The writer is a member of the Canadian Home Builders’ Association (CHBA).
This homeowner hired a friend-of-a-friend for a basement renovation and to do some exterior refinishing. Although no contract was signed, an advance payment was made to the “contractor,” and he started work. The basement was gutted and the resulting debris piled in the backyard. The exterior of the home was partially replaced, and then everything ground to a halt.
We’re not sure exactly what the “last straw” was for the homeowner, but when we got the call the basement was unusable. Water was entering from the unfinished window wells, the exterior renovation was botched and the backyard was so full of construction debris that the owners’ children had nowhere to play. Fed-up, the homeowner was looking for a reputable firm to fix and finish their disastrous renovation.
How did this happen?
This common mistake is made by many homeowners when looking to have work done: they ask friends and acquaintances if they know someone, but once they get a name, all the rules of how to hire a good contractor are forgotten. A casual referral by a friend is not a substitute for doing your own research. You need to interview the contractor, ask for a formal price quotation, get a detailed contract with a work plan and payment schedule, ask for references and follow them up. You need to research and make sure the contractor is qualified, does business properly, and is someone you can confidently work with.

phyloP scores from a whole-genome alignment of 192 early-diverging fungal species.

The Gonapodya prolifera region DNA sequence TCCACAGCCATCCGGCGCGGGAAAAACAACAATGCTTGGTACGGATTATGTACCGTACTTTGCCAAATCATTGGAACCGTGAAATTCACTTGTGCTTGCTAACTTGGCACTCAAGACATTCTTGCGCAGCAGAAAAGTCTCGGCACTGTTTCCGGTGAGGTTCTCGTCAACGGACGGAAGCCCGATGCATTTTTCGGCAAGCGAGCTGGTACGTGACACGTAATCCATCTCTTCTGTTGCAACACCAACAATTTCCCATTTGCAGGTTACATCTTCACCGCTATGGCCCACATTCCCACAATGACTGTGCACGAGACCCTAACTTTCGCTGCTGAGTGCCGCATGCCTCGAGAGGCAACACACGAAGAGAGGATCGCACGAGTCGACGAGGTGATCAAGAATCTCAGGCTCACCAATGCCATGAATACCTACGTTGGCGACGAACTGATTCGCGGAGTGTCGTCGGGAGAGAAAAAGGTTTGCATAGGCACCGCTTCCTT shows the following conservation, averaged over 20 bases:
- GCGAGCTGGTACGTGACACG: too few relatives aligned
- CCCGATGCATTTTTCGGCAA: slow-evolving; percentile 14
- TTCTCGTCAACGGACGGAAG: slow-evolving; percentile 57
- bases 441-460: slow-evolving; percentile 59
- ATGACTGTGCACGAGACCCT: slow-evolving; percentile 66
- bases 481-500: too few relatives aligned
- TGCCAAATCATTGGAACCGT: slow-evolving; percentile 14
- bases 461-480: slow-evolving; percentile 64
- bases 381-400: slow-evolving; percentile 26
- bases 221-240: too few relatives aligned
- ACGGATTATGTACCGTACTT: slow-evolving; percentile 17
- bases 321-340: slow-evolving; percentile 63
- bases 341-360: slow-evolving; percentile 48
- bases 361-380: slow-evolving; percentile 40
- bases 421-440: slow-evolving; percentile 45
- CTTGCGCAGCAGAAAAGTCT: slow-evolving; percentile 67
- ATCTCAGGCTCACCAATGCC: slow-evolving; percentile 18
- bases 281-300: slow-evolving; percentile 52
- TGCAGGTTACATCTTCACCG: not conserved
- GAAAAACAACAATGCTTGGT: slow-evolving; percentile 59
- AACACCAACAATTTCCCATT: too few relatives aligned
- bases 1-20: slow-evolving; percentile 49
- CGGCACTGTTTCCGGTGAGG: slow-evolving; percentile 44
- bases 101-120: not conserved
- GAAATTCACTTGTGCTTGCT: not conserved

Our company went over to survey the situation and estimate the cost of the work needed to finish the job. When we heard their story, we had two of our crew come right away with a truck and trailer to clean up the backyard – even though we weren’t yet hired. By the end of the day, the kids had a safe place to play, the backyard was no longer an eye-sore, and our potential new client was left with a pretty good impression of us.
Afterwards, we provided a detailed price quote to fix and finish the work and entered into a contract with the homeowners. We explained that it was our busy time of the year, but they were prepared to wait for quality work and the family is happy with their basement renovation.
A story like this can happen to anyone; it’s very easy to fall into a bad renovation if you don’t get the right contractor from the beginning. Learn how to do it by following the recommendations of the Canadian Home Builders’ Association: www.hiringacontractor.com